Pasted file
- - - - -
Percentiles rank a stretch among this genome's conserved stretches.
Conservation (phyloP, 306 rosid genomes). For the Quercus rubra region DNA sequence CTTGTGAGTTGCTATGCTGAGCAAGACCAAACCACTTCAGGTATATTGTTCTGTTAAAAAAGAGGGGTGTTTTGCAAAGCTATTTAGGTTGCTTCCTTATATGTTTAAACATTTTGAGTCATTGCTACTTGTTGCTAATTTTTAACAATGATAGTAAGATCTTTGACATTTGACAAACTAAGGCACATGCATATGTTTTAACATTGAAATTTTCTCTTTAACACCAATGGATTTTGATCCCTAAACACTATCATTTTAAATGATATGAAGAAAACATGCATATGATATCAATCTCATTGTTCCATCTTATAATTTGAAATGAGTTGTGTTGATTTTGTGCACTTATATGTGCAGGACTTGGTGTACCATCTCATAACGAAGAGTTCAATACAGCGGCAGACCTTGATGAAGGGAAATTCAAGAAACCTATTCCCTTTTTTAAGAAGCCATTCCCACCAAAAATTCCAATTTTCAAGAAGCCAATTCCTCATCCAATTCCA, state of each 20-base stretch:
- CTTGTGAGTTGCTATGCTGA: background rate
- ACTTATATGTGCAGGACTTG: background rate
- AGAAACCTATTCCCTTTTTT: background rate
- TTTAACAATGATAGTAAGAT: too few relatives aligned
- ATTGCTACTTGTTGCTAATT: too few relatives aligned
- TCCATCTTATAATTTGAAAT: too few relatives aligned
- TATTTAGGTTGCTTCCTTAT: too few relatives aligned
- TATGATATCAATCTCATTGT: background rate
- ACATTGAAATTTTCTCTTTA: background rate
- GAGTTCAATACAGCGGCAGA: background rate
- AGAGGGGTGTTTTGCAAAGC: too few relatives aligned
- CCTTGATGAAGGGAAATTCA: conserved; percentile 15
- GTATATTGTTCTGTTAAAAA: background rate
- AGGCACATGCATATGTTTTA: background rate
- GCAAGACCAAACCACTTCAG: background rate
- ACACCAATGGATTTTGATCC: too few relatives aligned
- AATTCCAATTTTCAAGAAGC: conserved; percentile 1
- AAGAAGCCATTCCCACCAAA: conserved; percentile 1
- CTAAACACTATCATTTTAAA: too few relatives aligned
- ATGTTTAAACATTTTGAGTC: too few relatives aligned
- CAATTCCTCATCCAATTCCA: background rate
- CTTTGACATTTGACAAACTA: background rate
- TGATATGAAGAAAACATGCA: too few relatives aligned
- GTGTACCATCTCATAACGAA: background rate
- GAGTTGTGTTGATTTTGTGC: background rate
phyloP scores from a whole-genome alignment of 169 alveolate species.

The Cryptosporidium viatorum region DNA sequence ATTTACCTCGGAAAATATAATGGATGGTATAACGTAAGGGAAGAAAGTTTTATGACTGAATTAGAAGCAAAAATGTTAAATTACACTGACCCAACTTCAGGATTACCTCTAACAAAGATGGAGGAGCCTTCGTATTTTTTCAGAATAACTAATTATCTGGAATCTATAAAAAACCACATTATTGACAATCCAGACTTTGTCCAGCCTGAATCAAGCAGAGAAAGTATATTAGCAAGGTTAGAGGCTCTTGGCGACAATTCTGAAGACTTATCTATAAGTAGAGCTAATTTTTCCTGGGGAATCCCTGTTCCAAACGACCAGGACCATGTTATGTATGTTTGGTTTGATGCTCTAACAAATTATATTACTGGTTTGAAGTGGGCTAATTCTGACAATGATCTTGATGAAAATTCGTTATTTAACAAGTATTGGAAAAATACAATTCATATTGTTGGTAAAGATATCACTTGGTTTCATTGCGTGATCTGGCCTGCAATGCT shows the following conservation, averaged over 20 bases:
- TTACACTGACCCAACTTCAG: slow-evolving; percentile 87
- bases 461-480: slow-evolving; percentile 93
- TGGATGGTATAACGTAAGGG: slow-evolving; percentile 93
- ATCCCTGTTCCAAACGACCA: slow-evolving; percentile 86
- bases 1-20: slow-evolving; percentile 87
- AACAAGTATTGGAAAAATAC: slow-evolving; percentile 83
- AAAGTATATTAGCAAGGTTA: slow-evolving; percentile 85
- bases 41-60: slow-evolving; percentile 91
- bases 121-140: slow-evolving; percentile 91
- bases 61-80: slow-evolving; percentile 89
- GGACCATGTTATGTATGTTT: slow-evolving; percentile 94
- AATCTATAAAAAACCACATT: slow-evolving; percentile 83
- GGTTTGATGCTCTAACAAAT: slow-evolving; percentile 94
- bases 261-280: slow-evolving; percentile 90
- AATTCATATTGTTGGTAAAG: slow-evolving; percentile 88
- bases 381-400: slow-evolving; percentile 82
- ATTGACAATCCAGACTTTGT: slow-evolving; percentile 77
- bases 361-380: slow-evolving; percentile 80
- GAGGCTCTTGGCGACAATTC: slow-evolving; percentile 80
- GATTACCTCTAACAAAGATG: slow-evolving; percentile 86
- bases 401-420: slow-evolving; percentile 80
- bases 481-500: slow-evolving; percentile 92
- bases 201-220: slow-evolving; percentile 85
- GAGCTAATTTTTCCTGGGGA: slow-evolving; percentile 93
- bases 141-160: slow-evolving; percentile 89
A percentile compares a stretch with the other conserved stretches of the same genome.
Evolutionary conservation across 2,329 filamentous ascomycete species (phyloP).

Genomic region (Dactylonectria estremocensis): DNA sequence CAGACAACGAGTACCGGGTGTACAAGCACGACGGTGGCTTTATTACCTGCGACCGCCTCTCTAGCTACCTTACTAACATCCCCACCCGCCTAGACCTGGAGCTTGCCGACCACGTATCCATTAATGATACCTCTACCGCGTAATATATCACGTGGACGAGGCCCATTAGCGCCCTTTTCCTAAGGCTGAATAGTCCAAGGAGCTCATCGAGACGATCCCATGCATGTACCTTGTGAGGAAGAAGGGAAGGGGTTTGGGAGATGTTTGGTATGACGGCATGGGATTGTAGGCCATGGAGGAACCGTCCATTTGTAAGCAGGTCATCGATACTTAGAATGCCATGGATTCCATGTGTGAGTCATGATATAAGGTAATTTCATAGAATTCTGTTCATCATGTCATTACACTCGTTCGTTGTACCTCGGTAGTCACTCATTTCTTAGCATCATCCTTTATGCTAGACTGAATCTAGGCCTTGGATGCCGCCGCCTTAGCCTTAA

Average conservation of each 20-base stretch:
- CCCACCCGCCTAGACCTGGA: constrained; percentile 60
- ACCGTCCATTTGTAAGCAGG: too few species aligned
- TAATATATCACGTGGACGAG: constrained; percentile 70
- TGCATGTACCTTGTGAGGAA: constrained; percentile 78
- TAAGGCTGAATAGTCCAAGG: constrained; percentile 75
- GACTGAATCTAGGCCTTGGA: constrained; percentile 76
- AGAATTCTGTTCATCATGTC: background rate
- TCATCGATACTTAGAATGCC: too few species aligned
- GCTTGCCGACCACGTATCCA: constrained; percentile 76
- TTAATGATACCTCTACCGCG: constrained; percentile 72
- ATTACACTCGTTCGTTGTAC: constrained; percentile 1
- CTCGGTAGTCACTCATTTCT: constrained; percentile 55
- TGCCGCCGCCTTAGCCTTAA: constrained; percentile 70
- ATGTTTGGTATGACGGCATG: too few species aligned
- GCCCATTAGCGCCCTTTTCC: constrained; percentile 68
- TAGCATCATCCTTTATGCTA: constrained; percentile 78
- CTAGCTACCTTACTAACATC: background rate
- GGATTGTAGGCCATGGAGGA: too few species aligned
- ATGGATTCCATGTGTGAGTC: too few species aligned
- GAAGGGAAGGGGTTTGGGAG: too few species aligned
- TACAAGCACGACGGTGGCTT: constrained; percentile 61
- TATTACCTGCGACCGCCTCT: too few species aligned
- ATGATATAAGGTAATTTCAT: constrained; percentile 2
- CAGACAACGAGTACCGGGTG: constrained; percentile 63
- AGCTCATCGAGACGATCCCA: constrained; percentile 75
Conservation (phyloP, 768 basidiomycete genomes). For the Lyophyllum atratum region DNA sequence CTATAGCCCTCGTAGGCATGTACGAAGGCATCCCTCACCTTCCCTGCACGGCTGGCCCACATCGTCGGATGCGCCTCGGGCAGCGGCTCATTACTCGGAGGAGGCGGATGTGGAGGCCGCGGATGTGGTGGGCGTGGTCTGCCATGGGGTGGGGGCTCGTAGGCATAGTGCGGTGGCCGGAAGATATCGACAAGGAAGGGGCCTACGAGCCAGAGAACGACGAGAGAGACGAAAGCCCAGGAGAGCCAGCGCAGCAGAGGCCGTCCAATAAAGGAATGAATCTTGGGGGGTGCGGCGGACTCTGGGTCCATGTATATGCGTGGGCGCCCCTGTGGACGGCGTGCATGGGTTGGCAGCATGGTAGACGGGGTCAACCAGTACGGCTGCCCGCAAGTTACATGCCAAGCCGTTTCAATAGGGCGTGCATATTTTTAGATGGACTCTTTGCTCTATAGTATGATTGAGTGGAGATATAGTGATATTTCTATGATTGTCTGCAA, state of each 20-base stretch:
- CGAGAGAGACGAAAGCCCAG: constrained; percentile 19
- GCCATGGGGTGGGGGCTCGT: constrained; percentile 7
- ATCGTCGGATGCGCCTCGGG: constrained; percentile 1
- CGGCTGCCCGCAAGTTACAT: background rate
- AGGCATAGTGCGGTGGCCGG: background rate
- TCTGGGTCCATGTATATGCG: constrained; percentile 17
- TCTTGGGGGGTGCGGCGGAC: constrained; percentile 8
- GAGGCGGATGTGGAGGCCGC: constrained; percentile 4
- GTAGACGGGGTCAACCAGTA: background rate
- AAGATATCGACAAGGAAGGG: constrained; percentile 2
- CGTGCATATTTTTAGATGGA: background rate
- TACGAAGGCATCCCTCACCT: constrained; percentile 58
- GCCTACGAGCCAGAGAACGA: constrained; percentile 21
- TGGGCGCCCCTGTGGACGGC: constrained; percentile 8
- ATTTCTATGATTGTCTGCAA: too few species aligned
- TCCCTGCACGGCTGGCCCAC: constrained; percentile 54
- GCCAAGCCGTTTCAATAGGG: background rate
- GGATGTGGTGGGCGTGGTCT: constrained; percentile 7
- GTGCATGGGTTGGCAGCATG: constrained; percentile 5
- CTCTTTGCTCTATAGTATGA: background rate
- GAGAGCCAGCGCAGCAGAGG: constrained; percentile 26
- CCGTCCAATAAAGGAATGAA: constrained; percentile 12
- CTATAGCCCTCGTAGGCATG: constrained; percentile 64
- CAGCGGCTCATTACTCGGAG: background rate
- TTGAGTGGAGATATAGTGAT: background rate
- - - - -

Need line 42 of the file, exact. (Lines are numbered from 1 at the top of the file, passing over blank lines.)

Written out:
- GGTTTGATGCTCTAACAAAT: slow-evolving; percentile 94